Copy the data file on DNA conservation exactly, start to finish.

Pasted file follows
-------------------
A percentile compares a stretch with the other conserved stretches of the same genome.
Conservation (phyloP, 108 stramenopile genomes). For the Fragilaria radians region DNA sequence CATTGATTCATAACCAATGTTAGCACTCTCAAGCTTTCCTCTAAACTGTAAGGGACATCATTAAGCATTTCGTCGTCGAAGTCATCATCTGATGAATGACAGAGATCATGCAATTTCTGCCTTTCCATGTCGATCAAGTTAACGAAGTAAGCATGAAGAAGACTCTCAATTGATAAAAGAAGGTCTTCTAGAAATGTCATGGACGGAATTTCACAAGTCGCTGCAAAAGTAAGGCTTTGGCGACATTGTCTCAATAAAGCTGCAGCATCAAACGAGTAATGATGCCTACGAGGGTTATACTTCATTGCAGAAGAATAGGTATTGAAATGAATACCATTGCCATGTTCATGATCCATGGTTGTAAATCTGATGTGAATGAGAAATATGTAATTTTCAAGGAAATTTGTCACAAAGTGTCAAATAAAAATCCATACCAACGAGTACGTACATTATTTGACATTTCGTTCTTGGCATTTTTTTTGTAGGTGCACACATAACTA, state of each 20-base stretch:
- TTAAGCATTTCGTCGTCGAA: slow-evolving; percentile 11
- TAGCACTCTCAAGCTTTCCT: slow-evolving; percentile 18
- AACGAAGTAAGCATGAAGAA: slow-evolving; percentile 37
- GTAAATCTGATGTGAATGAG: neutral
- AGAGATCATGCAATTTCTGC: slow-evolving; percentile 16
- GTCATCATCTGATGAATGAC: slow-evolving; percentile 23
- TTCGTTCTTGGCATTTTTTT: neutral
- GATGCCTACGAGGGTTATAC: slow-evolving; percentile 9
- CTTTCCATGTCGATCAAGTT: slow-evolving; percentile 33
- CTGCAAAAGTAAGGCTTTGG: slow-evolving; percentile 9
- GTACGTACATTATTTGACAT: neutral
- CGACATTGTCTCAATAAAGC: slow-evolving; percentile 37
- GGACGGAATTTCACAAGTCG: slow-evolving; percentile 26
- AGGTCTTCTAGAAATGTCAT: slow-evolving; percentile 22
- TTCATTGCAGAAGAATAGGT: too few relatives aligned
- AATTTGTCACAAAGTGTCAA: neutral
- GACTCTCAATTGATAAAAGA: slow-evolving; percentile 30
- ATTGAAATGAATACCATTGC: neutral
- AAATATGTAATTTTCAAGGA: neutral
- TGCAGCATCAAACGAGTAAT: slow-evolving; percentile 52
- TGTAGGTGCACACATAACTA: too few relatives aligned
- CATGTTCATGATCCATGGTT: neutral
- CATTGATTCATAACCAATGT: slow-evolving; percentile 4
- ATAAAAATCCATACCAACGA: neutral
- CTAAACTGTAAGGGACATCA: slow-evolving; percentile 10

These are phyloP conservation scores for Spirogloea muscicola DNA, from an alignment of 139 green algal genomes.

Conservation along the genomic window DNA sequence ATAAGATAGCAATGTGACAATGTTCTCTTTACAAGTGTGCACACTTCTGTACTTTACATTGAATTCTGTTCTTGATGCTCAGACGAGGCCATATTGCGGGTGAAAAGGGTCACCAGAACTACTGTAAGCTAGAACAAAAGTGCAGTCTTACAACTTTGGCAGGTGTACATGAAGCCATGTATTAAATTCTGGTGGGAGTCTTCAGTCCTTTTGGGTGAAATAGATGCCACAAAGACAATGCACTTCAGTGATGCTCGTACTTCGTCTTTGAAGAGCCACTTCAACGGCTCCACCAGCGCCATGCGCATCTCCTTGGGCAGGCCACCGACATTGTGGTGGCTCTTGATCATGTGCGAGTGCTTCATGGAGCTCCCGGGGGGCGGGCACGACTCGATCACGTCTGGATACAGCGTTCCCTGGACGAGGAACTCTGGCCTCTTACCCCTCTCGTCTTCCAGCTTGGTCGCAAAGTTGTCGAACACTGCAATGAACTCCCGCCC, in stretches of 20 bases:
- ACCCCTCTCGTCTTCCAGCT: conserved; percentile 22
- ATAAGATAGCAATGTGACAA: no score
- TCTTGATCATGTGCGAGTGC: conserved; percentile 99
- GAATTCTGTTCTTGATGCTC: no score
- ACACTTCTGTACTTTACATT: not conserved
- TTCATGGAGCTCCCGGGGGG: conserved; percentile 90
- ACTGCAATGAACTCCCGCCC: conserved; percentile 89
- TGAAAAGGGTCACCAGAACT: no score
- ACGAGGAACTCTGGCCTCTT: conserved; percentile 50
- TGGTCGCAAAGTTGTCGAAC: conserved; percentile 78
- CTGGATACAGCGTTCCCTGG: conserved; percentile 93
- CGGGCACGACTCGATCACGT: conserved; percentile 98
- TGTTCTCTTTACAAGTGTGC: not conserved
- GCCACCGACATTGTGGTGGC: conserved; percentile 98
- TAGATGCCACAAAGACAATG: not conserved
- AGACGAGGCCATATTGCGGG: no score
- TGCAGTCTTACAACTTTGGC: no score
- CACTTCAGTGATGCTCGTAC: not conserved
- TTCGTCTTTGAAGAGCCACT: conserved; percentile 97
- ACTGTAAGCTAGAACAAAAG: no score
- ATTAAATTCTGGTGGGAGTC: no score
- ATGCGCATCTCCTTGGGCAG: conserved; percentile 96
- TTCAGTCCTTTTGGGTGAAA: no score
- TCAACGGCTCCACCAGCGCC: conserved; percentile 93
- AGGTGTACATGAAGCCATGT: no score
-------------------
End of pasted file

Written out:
A percentile compares a stretch with the other conserved stretches of the same genome.
Conservation (phyloP, 108 stramenopile genomes). For the Fragilaria radians region DNA sequence CATTGATTCATAACCAATGTTAGCACTCTCAAGCTTTCCTCTAAACTGTAAGGGACATCATTAAGCATTTCGTCGTCGAAGTCATCATCTGATGAATGACAGAGATCATGCAATTTCTGCCTTTCCATGTCGATCAAGTTAACGAAGTAAGCATGAAGAAGACTCTCAATTGATAAAAGAAGGTCTTCTAGAAATGTCATGGACGGAATTTCACAAGTCGCTGCAAAAGTAAGGCTTTGGCGACATTGTCTCAATAAAGCTGCAGCATCAAACGAGTAATGATGCCTACGAGGGTTATACTTCATTGCAGAAGAATAGGTATTGAAATGAATACCATTGCCATGTTCATGATCCATGGTTGTAAATCTGATGTGAATGAGAAATATGTAATTTTCAAGGAAATTTGTCACAAAGTGTCAAATAAAAATCCATACCAACGAGTACGTACATTATTTGACATTTCGTTCTTGGCATTTTTTTTGTAGGTGCACACATAACTA, state of each 20-base stretch:
- TTAAGCATTTCGTCGTCGAA: slow-evolving; percentile 11
- TAGCACTCTCAAGCTTTCCT: slow-evolving; percentile 18
- AACGAAGTAAGCATGAAGAA: slow-evolving; percentile 37
- GTAAATCTGATGTGAATGAG: neutral
- AGAGATCATGCAATTTCTGC: slow-evolving; percentile 16
- GTCATCATCTGATGAATGAC: slow-evolving; percentile 23
- TTCGTTCTTGGCATTTTTTT: neutral
- GATGCCTACGAGGGTTATAC: slow-evolving; percentile 9
- CTTTCCATGTCGATCAAGTT: slow-evolving; percentile 33
- CTGCAAAAGTAAGGCTTTGG: slow-evolving; percentile 9
- GTACGTACATTATTTGACAT: neutral
- CGACATTGTCTCAATAAAGC: slow-evolving; percentile 37
- GGACGGAATTTCACAAGTCG: slow-evolving; percentile 26
- AGGTCTTCTAGAAATGTCAT: slow-evolving; percentile 22
- TTCATTGCAGAAGAATAGGT: too few relatives aligned
- AATTTGTCACAAAGTGTCAA: neutral
- GACTCTCAATTGATAAAAGA: slow-evolving; percentile 30
- ATTGAAATGAATACCATTGC: neutral
- AAATATGTAATTTTCAAGGA: neutral
- TGCAGCATCAAACGAGTAAT: slow-evolving; percentile 52
- TGTAGGTGCACACATAACTA: too few relatives aligned
- CATGTTCATGATCCATGGTT: neutral
- CATTGATTCATAACCAATGT: slow-evolving; percentile 4
- ATAAAAATCCATACCAACGA: neutral
- CTAAACTGTAAGGGACATCA: slow-evolving; percentile 10

These are phyloP conservation scores for Spirogloea muscicola DNA, from an alignment of 139 green algal genomes.

Conservation along the genomic window DNA sequence ATAAGATAGCAATGTGACAATGTTCTCTTTACAAGTGTGCACACTTCTGTACTTTACATTGAATTCTGTTCTTGATGCTCAGACGAGGCCATATTGCGGGTGAAAAGGGTCACCAGAACTACTGTAAGCTAGAACAAAAGTGCAGTCTTACAACTTTGGCAGGTGTACATGAAGCCATGTATTAAATTCTGGTGGGAGTCTTCAGTCCTTTTGGGTGAAATAGATGCCACAAAGACAATGCACTTCAGTGATGCTCGTACTTCGTCTTTGAAGAGCCACTTCAACGGCTCCACCAGCGCCATGCGCATCTCCTTGGGCAGGCCACCGACATTGTGGTGGCTCTTGATCATGTGCGAGTGCTTCATGGAGCTCCCGGGGGGCGGGCACGACTCGATCACGTCTGGATACAGCGTTCCCTGGACGAGGAACTCTGGCCTCTTACCCCTCTCGTCTTCCAGCTTGGTCGCAAAGTTGTCGAACACTGCAATGAACTCCCGCCC, in stretches of 20 bases:
- ACCCCTCTCGTCTTCCAGCT: conserved; percentile 22
- ATAAGATAGCAATGTGACAA: no score
- TCTTGATCATGTGCGAGTGC: conserved; percentile 99
- GAATTCTGTTCTTGATGCTC: no score
- ACACTTCTGTACTTTACATT: not conserved
- TTCATGGAGCTCCCGGGGGG: conserved; percentile 90
- ACTGCAATGAACTCCCGCCC: conserved; percentile 89
- TGAAAAGGGTCACCAGAACT: no score
- ACGAGGAACTCTGGCCTCTT: conserved; percentile 50
- TGGTCGCAAAGTTGTCGAAC: conserved; percentile 78
- CTGGATACAGCGTTCCCTGG: conserved; percentile 93
- CGGGCACGACTCGATCACGT: conserved; percentile 98
- TGTTCTCTTTACAAGTGTGC: not conserved
- GCCACCGACATTGTGGTGGC: conserved; percentile 98
- TAGATGCCACAAAGACAATG: not conserved
- AGACGAGGCCATATTGCGGG: no score
- TGCAGTCTTACAACTTTGGC: no score
- CACTTCAGTGATGCTCGTAC: not conserved
- TTCGTCTTTGAAGAGCCACT: conserved; percentile 97
- ACTGTAAGCTAGAACAAAAG: no score
- ATTAAATTCTGGTGGGAGTC: no score
- ATGCGCATCTCCTTGGGCAG: conserved; percentile 96
- TTCAGTCCTTTTGGGTGAAA: no score
- TCAACGGCTCCACCAGCGCC: conserved; percentile 93
- AGGTGTACATGAAGCCATGT: no score